The young lady also fell very much in love with the handsome king; in her fond passion she could not utter a word, but only took him round his slender waist [1] and led him to her father. Her old father wept tears of joy, that at last a man was found whom his daughter could love, as she had thought every man ugly hitherto. The ceremony of betrothal and wedding was very short; at his pretty wife's wish, the king came to live on the beautiful spot, than which there was not a prettier one in the whole world! By the side of the palace there was an earth-hut, in which lived an old witch who knew all the young lady's secrets, and who helped her with advice whenever she needed it. The old witch praised the young lady's beauty to all she met, and it was she who had gathered the seventy-seven young aristocrats into the palace. On the evening of the wedding she called upon "the world's beautiful lady" and praised the young king to her, his handsomeness and riches, and after she had praised him for an hour or two she sighed heavily: the pretty young lady asked her what troubled her, as she had this very moment spoken of her husband as being a handsome, rich, and worthy man? "Because, my pretty lady, my beautiful queen, if you two live sometime here, you will not long be the prettiest woman in the world; you are very pretty now, and your husband is the handsomest of all men; but should a daughter be born to you, she will be more beautiful than you; she will be more beautiful than the morning star--this is the reason of my sadness, my beautiful lady." "You are quite right, good old woman, I will follow any advice; if you tell me what to do, I will obey you. I will do anything to remain the most beautiful woman in the world." This was what the old witch said to the beautiful lady: "I will give you a handful of cotton wool; when your husband sleeps with you, put this wool on your lips, but be careful not to make it wet, because there will be poison on it. When your husband arrives at home all in perspiration from the dance, he will come to you and kiss you, and die a sudden death." The young lady did as the witch told her, and the young king was found dead next morning; but the poison was of such a nature that the physicians were not able to find out what the king had died of.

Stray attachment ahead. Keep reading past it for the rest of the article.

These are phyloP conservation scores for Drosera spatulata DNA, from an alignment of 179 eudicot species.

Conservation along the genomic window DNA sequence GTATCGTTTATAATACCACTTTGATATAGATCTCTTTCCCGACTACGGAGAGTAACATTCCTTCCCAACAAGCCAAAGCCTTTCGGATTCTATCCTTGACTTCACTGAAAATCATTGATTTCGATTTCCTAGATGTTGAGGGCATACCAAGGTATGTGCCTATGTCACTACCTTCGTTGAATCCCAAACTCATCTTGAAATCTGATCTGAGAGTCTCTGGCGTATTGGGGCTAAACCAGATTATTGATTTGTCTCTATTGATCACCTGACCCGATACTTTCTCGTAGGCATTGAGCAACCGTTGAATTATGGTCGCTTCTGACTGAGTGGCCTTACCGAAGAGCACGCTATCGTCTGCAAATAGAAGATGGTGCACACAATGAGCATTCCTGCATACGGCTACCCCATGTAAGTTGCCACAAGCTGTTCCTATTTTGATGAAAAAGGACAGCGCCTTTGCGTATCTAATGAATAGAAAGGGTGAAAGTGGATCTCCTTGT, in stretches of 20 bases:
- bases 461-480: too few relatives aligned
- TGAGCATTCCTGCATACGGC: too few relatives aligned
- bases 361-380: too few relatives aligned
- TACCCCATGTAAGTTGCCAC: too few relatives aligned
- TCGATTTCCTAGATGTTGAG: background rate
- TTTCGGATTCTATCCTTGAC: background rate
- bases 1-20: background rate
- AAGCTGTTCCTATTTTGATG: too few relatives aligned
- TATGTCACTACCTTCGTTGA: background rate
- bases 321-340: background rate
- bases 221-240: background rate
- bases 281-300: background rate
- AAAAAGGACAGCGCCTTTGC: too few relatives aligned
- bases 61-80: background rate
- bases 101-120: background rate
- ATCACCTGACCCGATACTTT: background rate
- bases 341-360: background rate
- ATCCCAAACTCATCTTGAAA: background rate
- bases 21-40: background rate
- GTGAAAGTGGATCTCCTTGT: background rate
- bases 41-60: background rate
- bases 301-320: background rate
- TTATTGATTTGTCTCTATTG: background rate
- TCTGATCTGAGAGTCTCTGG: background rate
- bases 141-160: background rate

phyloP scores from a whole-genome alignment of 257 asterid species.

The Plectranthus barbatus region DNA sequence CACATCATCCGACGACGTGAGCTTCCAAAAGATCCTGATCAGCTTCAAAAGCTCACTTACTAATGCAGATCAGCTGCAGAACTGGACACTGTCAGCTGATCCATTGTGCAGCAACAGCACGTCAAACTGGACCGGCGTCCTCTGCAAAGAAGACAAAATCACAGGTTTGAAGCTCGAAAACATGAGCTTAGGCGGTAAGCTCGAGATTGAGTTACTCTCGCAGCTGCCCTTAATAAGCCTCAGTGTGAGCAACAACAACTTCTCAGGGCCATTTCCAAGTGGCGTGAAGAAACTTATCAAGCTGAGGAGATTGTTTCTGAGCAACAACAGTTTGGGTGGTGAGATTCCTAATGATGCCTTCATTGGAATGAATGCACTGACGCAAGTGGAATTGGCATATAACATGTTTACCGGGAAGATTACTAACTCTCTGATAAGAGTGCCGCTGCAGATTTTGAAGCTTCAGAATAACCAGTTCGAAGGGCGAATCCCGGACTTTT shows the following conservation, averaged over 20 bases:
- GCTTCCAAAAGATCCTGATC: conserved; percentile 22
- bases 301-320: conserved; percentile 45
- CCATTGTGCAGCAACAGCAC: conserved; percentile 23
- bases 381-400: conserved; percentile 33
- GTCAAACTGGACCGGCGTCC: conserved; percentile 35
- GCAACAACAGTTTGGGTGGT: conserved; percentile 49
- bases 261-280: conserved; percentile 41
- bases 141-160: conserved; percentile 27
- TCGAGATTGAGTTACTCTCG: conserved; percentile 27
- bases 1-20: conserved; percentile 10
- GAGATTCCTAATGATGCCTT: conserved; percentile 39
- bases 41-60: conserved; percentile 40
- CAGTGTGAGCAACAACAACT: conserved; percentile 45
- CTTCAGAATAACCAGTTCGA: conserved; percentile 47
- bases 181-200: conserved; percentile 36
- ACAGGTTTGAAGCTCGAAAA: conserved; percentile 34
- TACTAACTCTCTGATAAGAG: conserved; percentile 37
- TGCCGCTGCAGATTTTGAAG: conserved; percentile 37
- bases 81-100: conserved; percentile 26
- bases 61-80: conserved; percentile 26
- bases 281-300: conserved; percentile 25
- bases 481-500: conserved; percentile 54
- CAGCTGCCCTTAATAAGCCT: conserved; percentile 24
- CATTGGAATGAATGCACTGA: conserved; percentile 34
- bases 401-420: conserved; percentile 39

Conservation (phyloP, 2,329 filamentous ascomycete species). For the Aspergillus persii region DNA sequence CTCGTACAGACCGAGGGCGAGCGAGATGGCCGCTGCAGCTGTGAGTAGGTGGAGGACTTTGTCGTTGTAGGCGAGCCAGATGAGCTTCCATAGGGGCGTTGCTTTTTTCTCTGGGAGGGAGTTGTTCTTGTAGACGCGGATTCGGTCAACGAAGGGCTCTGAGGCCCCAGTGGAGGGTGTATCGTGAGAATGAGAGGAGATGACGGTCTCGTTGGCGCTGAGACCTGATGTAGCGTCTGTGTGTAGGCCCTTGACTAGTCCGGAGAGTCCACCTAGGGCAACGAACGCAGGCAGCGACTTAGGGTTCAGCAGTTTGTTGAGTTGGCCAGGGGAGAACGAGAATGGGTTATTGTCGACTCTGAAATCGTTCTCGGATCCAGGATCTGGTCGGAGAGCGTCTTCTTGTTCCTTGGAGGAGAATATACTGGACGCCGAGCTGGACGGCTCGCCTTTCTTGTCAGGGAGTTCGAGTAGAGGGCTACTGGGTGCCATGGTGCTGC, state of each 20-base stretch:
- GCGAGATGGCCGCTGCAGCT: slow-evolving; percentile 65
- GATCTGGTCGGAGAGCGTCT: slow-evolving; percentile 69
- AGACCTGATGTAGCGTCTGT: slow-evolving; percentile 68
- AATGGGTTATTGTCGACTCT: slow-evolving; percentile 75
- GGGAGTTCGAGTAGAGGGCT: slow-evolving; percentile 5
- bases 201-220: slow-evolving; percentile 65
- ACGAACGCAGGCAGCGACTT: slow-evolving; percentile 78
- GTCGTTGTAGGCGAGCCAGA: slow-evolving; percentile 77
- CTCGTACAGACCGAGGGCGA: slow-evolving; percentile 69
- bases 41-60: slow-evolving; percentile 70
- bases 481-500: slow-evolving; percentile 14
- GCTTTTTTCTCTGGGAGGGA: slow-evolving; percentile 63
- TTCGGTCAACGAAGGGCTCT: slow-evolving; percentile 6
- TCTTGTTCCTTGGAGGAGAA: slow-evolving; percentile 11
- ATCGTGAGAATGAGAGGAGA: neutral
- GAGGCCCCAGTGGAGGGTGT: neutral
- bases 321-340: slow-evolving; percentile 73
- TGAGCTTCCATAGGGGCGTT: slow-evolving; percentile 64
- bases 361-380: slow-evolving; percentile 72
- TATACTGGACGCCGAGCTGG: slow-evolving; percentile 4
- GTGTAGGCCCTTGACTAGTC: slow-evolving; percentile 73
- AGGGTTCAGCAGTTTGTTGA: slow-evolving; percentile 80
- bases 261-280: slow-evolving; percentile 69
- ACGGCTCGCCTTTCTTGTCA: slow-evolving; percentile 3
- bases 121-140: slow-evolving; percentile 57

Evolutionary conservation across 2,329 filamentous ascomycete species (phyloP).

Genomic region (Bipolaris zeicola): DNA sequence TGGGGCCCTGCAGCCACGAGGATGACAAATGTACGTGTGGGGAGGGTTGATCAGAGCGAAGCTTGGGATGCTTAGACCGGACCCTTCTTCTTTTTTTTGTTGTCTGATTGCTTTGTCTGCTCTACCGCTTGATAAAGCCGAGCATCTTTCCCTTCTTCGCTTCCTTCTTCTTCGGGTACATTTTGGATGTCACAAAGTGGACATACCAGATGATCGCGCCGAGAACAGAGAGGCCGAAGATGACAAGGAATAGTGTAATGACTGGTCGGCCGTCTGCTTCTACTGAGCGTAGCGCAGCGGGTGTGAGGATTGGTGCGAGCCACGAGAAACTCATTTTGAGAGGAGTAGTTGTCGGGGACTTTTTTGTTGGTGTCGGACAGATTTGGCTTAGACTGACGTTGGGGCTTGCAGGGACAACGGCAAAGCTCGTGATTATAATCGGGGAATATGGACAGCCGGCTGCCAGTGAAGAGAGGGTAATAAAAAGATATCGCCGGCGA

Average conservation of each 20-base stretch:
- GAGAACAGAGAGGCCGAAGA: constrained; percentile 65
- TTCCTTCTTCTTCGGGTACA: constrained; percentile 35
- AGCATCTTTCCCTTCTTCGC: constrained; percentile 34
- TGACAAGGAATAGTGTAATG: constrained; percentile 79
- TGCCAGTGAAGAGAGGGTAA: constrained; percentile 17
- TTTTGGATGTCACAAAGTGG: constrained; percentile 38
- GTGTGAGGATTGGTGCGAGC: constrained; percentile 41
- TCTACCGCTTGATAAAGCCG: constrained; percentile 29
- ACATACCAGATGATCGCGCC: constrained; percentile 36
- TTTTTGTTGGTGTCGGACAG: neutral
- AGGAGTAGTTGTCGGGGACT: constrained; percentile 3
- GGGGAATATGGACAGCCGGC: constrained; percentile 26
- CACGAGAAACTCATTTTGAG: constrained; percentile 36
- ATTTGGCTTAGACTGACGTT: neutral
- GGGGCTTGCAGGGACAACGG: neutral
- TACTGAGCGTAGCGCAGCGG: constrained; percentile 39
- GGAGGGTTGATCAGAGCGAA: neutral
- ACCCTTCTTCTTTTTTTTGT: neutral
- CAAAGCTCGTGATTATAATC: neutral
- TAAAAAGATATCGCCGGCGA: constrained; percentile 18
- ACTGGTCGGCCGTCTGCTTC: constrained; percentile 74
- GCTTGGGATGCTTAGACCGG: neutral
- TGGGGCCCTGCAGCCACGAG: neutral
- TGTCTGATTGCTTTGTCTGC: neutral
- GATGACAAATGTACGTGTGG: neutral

The bride was left a widow, and again went to live with her maid and her old father, and made a solemn vow that she would never marry again. And she kept her word. As it happened, however, by some inexplicable circumstance, or by some miracle, after a few months she discovered that she was with child; so she ran to the old witch and asked her what to do. The witch gave her a looking-glass and the following advice: "Every morning you have to ask this mirror whether there is a more beautiful woman than yourself in existence, and if it says that there is not, there really won't be one for a long time, and your mind may be at ease; but should it say that there is one, there will be one, and I will see to that myself." The beautiful lady snatched the mirror from the witch in great joy, and as soon as she reached her dressing-room she placed the little mirror on the window ledge and questioned it thus: "Well, my dear little mirror, is there a more beautiful woman in the world than I?" The mirror replied: "Not yet, but there will be one soon, who will be twice as handsome as you." The beautiful woman nearly lost her wits in her sorrow, and informed the witch what the mirror had replied. "No matter," said the old hag, "let her be born, and we shall soon put her out of the way."